Saturday, February 9, 2008

Day Trippers

We drive about a hundred miles out of Mumbai, to visit Pune for the day. No, you’re saying it wrong. Poonay. On the expressway - “very danger road” – Monu hits fifth gear for the first time. With no other traffic in sight, he lines up the centre of his bonnet with the white line, straddling both lanes, the Indian way. We’re learning not to be backseat drivers, so we say nothing. In fact, we’re learning not to be driving-seat drivers, come to think of it, more accustomed to gawping at the scenery, than watching the traffic. All roads will be “very danger,” once we’re back in the UK.
The roadside slums, on the way out of the city, are different from anything we’ve seen so far. The pavement-people we see every day get on with the life they’ve got, without seeming resentful or disappointed, or depressed. As the streets of Mumbai give way to open countryside, her very last citizens look like they’ve gone through despair and come out the other side. Weariness and resignation are engrained in their faces, like the dirt in their skin. Think poverty, and drag out all the adjectives: grinding, unremitting, relentless – it’s all of that, and more. We see what despair is, the absence of hope.
By the side of the express-way, fruit-growers set up stalls, to attract passing motorists. Imagine pulling over on the M42, to buy a bag of apples, on your way home from work. Cuts out the middle man, though, out of the field right into your hand, still warm from the sun.
We don’t make it as far as Pune city centre, the office we’re visiting being in the suburbs. Another building site. Isn’t India going to run out of bricks? I ask, and everyone laughs, but it isn’t a joke, it’s a question. In the video-conferencing room with its tinted windows, they discuss the convenience of technology. I sit on the black marble sill, and look down at the workers’ shanty-town at the gates. There are goats, picking over the rubbish heap, a hen, busybodying about with her string of chicks, and three men, sitting round a sulky fire. A woman flannels down two small boys, and they run off, laughing, before she can whip a t-shirt over a wet head. This overlaps completely with my own experience of small naked boys, she has my every sympathy. The workers can afford neither the time nor the money to commute, so they build their makeshift homes next to their jobs. However luxuriously appointed a new office-block or hotel, at its foot, there will always be a pâté of corrugated iron and flapping tarpaulin roofs, with barefoot children and dogs playing in the dust. It must be miserable in the rainy season.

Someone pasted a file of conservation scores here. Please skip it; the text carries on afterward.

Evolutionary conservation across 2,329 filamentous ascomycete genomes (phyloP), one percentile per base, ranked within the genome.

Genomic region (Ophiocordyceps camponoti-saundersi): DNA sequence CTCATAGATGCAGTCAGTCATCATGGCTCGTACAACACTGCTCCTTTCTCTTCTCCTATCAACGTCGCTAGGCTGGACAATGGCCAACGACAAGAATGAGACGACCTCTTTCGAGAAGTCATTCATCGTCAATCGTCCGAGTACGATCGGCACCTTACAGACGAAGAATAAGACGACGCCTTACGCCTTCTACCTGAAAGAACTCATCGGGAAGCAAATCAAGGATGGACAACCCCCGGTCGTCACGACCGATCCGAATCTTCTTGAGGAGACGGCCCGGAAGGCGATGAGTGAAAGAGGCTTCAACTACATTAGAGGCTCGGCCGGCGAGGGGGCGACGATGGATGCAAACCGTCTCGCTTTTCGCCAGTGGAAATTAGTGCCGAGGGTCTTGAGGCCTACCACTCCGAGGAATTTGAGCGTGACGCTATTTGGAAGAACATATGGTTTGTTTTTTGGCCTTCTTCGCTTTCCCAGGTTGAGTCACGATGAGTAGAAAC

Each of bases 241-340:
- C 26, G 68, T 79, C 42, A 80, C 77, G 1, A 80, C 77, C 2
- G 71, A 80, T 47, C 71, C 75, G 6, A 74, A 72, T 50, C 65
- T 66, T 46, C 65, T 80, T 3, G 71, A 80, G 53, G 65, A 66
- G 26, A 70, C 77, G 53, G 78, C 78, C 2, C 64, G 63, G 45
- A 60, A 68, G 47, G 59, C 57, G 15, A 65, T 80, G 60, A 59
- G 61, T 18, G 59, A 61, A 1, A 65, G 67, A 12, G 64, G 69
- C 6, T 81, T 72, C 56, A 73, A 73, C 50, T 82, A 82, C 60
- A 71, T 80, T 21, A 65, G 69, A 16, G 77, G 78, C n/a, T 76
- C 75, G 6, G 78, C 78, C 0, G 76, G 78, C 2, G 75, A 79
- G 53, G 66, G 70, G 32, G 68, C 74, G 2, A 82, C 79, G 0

We drive to another development park, where more office-blocks are sprouting. Millions of dollars of investment, and they still use bamboo scaffolding. The money’s there, it just needs to percolate through the social strata a bit. They seem to think it will, eventually.
On the way home, we pass an outdoor production line. Workers pack clay into moulds, tip them out, then leave them to dry in the sun. It seems that India isn’t going to run out of bricks, after all.